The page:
Carcinoma, Hepatocellular
Cardiovascular System
Cell Line, Tumor
Cell Nucleus
Cell Proliferation
Cercopithecus aethiops
Chemokine CXCL12
Child
Cholestanetriol 26-Monooxygenase
Cholesterol
Cholesterol Side-Chain Cleavage Enzyme
Chromans
Chromatin
Chromatin Immunoprecipitation
Chrysenes
Cinnamates
Cluster Analysis
Combinatorial Chemistry Techniques
Consensus Sequence
Cytoprotection
DNA Primers
DNA-Binding Proteins
Dehydroepiandrosterone
Dieldrin
Diethylstilbestrol
Dose-Response Relationship, Drug
Down-Regulation
Drug Design
Drug Discovery
Drug Evaluation, Preclinical
Drug Interactions
Drug Partial Agonism
Drug Resistance
Drug Resistance, Neoplasm
Drug Screening Assays, Antitumor
Drug Synergism
E2F1 Transcription Factor
Enhancer Elements, Genetic
Enzyme Activation
Enzyme Inhibitors
Enzyme-Linked Immunosorbent Assay
Estradiol
Estradiol Antagonists
Estradiol Congeners
Estrenes
Estriol
Estrogen Antagonists
Estrogen Receptor Modulators
Estrogen Receptor alpha
Estrogen Receptor beta
Estrogen Replacement Therapy
Estrogens
Estrogens, Non-Steroidal
Estrone
Extracellular Matrix
Female
Flow Cytometry
Furylfuramide
Gene Expression
Gene Expression Profiling
Gene Expression Regulation
Gene Expression Regulation, Neoplastic
Gene Library
Genes, Reporter
Glucose
Glucose Transporter Type 1
Gonadal Steroid Hormones
Green Fluorescent Proteins
HCT116 Cells
HEK293 Cells
Haplorhini
HeLa Cells
Heat-Shock Proteins
Hematopoiesis
Hepatocyte Nuclear Factor 4
Hexokinase
Histone Acetyltransferases
Histone Deacetylase Inhibitors
Homeodomain Proteins
Hormone Antagonists
Humans
Hydroxycholesterols
Hydroxymethylglutaryl-CoA Synthase
Immunoblotting
Immunohistochemistry
Immunosuppressive Agents
Indoles
Induced Pluripotent Stem Cells
Inflammatory Breast Neoplasms
Insecticides
Insulin-Like Growth Factor I
Interleukin-1beta
Intracellular Signaling Peptides and Proteins
Kruppel-Like Transcription Factors
Leupeptins
Ligands
Lipofuscin
Lipoproteins, LDL
Locus Coeruleus
MCF-7 Cells
MSX1 Transcription Factor
Macrophages
Macular Degeneration
Male
Mammary Glands, Human
Metribolone
Mice
Mice, Congenic
Mice, Inbred BALB C
Mice, Inbred C57BL
Mice, Inbred NOD
Mice, Knockout
Mice, Nude
Mice, SCID
Mice, Transgenic
Microscopy, Electron
Middle Aged
Mifepristone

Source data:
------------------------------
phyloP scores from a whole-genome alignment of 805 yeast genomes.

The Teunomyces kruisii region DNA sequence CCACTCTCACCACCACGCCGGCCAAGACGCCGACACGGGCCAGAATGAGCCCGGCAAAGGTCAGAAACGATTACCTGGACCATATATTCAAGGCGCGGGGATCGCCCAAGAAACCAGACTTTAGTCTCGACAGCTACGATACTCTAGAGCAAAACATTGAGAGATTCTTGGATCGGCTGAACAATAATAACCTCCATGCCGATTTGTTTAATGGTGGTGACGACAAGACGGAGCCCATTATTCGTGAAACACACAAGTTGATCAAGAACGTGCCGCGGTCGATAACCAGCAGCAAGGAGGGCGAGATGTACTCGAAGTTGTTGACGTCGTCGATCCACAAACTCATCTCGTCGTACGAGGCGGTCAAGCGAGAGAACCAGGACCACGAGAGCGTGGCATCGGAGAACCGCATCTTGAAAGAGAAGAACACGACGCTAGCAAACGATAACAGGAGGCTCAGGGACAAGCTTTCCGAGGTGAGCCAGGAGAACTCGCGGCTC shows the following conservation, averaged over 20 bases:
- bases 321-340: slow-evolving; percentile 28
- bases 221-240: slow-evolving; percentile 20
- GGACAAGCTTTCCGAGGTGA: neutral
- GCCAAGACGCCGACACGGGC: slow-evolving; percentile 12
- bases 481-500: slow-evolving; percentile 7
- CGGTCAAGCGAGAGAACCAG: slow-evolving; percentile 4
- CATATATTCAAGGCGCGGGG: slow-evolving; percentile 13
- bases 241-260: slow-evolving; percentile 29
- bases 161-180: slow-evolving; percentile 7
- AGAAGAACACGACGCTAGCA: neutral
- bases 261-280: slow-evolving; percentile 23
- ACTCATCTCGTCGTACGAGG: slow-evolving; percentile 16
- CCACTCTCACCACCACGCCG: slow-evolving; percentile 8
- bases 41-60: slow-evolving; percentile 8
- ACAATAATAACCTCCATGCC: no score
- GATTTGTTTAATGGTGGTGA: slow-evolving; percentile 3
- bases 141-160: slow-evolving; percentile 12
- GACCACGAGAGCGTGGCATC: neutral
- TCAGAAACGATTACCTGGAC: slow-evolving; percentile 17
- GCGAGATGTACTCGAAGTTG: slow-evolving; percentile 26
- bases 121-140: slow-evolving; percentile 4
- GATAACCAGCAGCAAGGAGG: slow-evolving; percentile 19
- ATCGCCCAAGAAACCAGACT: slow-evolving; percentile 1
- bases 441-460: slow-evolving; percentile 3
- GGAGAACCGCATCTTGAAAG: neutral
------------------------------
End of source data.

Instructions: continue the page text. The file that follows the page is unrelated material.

Mitochondria
Mitogen-Activated Protein Kinases
Molecular Conformation
Molecular Sequence Data
Molecular Targeted Therapy
Multiple Myeloma
Mutagenesis, Site-Directed
NF-kappa B
Norepinephrine
Nuclear Receptor Co-Repressor 1
Nuclear Receptor Co-Repressor 2
Nuclear Receptor Coactivator 1
Nuclear Receptor Coactivator 2
Nuclear Receptor Coactivators
Organ Size
Orphan Nuclear Receptors
Osteoblasts
Osteoclasts
Osteogenesis
Osteoporosis
Ovariectomy
Oxidation-Reduction
PPAR gamma
Peptide Library
Peroxidase
Peroxisome Proliferator-Activated Receptors
Phenols
Pigment Epithelium of Eye
Plicamycin
Polymerase Chain Reaction
Progesterone
Progestins
Promegestone
Promoter Regions, Genetic
Prostate-Specific Antigen
Prostatic Neoplasms
Protein Conformation
Protein Kinase Inhibitors
Protein Kinases
Protein Stability
Protein Structure, Secondary
Protein Structure, Tertiary
Protein-Serine-Threonine Kinases
Proteins
Proteolysis
RNA Interference
RNA, Messenger
RNA, Small Interfering
RNA-Binding Proteins
Raloxifene
Raloxifene Hydrochloride
Rats
Rats, Sprague-Dawley
Rats, Wistar
Reactive Oxygen Species
Receptor Cross-Talk
Receptor, IGF Type 1
Receptor, erbB-2
Receptors, Androgen
Receptors, Aryl Hydrocarbon
Receptors, CXCR4
Receptors, Calcitriol
Receptors, Cytoplasmic and Nuclear
Receptors, Estrogen
Receptors, Glucocorticoid
Receptors, Progesterone
Receptors, Retinoic Acid
Receptors, Steroid
Recombinant Fusion Proteins
Recombinant Proteins
Repetitive Sequences, Nucleic Acid
Repressor Proteins
Response Elements
Retinal Dehydrogenase
Retinal Pigment Epithelium
Retinoblastoma Protein
Retinoid X Receptor alpha
Retinoid X Receptors
Retinoids
Reverse Transcriptase Polymerase Chain Reaction
Saccharomyces cerevisiae
Saccharomyces cerevisiae Proteins
Selective Estrogen Receptor Modulators
Sequence Deletion
Species Specificity
Stem Cell Transplantation
Steroid 17-alpha-Hydroxylase
Steroid Hydroxylases
Steroids
Stilbenes
Structure-Activity Relationship
T-Lymphocytes
Tacrolimus Binding Proteins
Tamoxifen
Thiazolidinediones
Tight Junctions
Toxaphene
Trans-Activators
Transcription Factor AP-1
Transcription Factors
Transcription, Genetic
Transcriptional Activation
Transfection
Translocation, Genetic
Tretinoin
Tumor Burden
Two-Hybrid System Techniques
Ubiquitin-Protein Ligase Complexes
Ubiquitin-Protein Ligases
Up-Regulation
Uterus
Vascular Endothelial Growth Factor A
Wnt Proteins
Young Adult
beta Catenin